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Thursday round-up

With the start of the new Term a little over a month away, commentators and court-watchers continue to review the Court’s past Term.  At the ABA Journal, David L. Hudson Jr. observes that the First Amendment “took center stage” this Term with “many conservative justices embracing fundamental free speech principles in several cases,” while  Steven Seidenberg suggests that last Term may signal “a new, more harmonious relationship between the Supreme Court and the Federal Circuit.”  Elsewhere in the ABA Journal, John Gibeaut considers the potential effects of Brown v. Plata, in which the Court affirmed an order capping California’s prison population to cure Eighth Amendment violations caused by overcrowding, in light of Philadelphia’s experiences after settling a prison overcrowding case nearly twenty-five years ago, while Mark Walsh reports on the “robust discussion among attorneys” that followed Turner v. Rogers, in which the Court held that the Fourteenth Amendment does not automatically require a state to provide counsel to indigent litigants facing a civil contempt proceeding.  Finally, Rory Little of the University of California’s Hastings College of the Law provides an overview of last Term’s decisions implicating criminal law.

SCOTUSblog’s summer symposium on the Court’s recent class-action decisions and their effects also continues.  Yesterday Paul Karlsgodt reviewed last Term’s decisions in Wal-Mart Stores, Inc. v. Dukes and AT&T v. Concepcion; he concluded that although the two cases “do not appear to be causing the sea change in class actions that many predicted,” that “does not mean that [they] are not valuable tools in defending class actions.”  Sarah Crawford takes a slightly different view of the two decisions, contending that they have weakened the rights of workers and highlight the need for a legislative response.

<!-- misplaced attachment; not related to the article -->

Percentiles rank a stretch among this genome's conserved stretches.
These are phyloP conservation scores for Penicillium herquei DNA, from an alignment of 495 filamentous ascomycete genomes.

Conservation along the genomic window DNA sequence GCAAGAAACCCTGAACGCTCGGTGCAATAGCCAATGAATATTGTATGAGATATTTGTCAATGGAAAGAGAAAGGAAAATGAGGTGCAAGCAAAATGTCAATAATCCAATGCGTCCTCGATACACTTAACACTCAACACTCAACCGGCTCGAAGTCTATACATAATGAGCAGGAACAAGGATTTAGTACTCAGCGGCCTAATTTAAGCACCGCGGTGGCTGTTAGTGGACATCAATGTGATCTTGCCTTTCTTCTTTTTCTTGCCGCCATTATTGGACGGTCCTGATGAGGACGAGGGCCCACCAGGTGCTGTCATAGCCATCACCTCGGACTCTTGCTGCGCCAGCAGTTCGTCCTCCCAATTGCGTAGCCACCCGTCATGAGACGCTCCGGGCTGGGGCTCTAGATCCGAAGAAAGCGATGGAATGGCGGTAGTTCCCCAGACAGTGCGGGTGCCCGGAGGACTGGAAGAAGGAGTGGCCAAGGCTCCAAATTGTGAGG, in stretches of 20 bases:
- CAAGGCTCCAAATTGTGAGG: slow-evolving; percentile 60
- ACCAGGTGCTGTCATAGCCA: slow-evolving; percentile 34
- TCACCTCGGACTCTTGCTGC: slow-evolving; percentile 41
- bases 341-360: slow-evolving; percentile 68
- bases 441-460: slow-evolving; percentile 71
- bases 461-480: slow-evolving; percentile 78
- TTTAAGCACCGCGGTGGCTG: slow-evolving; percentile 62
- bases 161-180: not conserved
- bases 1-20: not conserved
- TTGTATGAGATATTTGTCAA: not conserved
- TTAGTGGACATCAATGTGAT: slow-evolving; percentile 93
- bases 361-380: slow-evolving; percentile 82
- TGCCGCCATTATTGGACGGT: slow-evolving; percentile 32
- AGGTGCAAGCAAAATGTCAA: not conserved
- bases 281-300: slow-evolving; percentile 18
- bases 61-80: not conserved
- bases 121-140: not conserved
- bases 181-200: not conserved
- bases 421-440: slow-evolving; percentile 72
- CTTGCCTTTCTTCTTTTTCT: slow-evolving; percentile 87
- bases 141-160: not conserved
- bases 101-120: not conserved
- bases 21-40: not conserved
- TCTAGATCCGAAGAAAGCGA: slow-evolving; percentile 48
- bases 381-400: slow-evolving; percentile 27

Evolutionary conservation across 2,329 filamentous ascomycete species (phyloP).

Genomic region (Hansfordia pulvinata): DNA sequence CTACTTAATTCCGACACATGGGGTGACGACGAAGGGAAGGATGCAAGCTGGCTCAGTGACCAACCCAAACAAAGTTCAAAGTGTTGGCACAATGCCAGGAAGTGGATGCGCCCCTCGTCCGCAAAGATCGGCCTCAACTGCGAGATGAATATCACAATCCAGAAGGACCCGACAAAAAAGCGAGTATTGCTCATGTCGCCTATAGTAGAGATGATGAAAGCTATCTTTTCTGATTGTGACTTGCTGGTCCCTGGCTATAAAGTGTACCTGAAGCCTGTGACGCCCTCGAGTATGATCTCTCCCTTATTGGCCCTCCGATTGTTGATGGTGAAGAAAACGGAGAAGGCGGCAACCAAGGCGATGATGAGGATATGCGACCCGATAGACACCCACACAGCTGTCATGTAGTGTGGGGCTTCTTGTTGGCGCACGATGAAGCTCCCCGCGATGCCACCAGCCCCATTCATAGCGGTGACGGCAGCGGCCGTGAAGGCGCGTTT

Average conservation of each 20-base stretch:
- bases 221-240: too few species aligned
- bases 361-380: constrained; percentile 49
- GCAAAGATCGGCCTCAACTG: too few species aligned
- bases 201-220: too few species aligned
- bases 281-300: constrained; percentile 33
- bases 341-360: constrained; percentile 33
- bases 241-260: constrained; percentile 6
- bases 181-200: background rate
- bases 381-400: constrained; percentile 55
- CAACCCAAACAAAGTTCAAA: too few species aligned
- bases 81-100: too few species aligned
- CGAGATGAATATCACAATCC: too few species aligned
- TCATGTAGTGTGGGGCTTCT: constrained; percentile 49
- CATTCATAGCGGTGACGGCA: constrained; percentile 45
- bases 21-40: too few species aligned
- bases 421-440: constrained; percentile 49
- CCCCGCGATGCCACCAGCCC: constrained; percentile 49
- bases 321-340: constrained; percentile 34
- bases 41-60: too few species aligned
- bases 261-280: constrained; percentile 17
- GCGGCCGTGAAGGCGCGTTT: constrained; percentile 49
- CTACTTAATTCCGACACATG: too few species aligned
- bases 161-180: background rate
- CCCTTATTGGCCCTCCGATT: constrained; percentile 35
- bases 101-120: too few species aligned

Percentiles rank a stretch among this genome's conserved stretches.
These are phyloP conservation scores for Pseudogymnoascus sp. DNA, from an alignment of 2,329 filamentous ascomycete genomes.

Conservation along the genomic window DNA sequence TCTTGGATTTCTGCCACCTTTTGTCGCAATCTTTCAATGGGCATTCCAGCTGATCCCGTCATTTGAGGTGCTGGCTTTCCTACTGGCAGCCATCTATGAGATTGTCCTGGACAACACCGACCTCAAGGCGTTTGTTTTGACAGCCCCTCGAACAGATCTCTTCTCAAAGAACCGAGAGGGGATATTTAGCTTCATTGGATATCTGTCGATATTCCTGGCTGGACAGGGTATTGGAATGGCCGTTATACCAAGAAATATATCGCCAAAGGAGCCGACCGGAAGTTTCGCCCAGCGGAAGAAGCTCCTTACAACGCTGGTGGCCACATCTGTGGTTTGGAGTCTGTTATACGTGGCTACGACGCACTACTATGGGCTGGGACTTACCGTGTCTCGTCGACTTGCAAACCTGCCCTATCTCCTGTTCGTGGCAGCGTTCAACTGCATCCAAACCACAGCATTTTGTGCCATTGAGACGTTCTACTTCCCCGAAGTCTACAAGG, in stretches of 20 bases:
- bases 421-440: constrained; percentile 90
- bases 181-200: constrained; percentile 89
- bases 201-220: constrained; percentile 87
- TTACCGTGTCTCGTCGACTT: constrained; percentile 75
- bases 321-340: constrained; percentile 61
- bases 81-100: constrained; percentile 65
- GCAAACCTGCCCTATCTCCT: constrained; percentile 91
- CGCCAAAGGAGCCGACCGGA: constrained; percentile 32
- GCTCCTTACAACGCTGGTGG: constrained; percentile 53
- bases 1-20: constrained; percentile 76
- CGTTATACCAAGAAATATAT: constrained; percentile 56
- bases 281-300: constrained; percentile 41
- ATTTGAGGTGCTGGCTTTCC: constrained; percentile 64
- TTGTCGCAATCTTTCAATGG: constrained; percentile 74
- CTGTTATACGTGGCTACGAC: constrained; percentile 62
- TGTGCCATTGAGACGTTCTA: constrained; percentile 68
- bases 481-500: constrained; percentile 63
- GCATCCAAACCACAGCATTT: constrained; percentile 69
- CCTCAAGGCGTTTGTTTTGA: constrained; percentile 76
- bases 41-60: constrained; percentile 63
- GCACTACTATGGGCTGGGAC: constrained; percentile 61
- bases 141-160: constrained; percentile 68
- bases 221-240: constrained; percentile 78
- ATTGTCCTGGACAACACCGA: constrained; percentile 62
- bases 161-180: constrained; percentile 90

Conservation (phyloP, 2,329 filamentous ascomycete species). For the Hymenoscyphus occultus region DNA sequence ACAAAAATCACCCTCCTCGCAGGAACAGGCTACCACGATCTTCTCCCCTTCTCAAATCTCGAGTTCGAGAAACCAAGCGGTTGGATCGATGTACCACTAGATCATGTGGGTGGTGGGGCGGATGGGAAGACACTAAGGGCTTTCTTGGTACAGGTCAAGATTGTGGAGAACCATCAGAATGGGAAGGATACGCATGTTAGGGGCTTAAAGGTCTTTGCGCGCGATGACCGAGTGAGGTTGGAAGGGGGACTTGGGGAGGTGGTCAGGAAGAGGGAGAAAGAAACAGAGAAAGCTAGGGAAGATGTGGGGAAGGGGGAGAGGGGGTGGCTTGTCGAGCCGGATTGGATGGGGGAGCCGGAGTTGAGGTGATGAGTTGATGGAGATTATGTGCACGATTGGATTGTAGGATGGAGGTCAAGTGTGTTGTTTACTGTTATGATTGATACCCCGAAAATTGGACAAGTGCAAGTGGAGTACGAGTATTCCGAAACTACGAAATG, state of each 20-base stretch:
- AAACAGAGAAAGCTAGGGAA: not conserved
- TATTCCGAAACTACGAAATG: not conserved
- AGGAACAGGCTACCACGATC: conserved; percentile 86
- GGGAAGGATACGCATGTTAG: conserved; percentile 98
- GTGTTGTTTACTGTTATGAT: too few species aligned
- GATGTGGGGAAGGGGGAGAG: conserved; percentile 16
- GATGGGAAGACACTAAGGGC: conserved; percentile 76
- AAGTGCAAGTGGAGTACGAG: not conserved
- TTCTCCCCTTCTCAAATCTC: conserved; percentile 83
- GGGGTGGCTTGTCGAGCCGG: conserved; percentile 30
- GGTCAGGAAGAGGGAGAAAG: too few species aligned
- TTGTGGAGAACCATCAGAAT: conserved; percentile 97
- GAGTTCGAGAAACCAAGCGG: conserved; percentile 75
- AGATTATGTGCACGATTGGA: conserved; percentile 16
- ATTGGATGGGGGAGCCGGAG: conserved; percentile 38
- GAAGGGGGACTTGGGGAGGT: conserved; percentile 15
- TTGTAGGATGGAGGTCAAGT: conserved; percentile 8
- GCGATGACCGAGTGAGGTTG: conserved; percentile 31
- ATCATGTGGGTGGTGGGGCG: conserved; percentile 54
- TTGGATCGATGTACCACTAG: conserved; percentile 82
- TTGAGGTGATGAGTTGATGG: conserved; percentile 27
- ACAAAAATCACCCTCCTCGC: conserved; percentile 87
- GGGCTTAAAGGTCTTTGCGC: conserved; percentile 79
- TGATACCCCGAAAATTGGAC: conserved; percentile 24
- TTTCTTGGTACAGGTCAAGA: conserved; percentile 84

In USA Today, former Attorney General Dick Thornburgh and former Congressman Bob Barr have an op-ed on Demiraj v. Holder, a pending petition in which the wife and child of an Albanian national who agreed to cooperate with U.S. authorities in the prosecution of an Albanian mobster have asked the Court to determine whether, for purposes of the Immigration and Nationality Act, persecution in retaliation for the acts of a family member constitutes persecution on account of “membership in a particular social group.”


  • The Associated Press (via the Kingsport Times News) discusses Texas Governor Rick Perry’s call for limits on the Justices’ judicial tenure.
  • Sentencing Law and Policy provides continuing coverage of Justice Ginsburg’s recent comments at Southern Methodist University’s Dedman School of Law (which Kiran covered yesterday).
  • Reuters (via the Los Angeles Times) and Fox both examine the effects that last year’s decision in Citizens United is likely to have on the 2012 presidential election.
  • Debra Cassens Weiss at the ABA Journal reports on an appearance by Justice Breyer and retired Justice O’Connor at the ABA’s annual meeting.


Recommended Citation: Conor McEvily, Thursday round-up, SCOTUSblog (Sep. 1, 2011, 9:01 AM),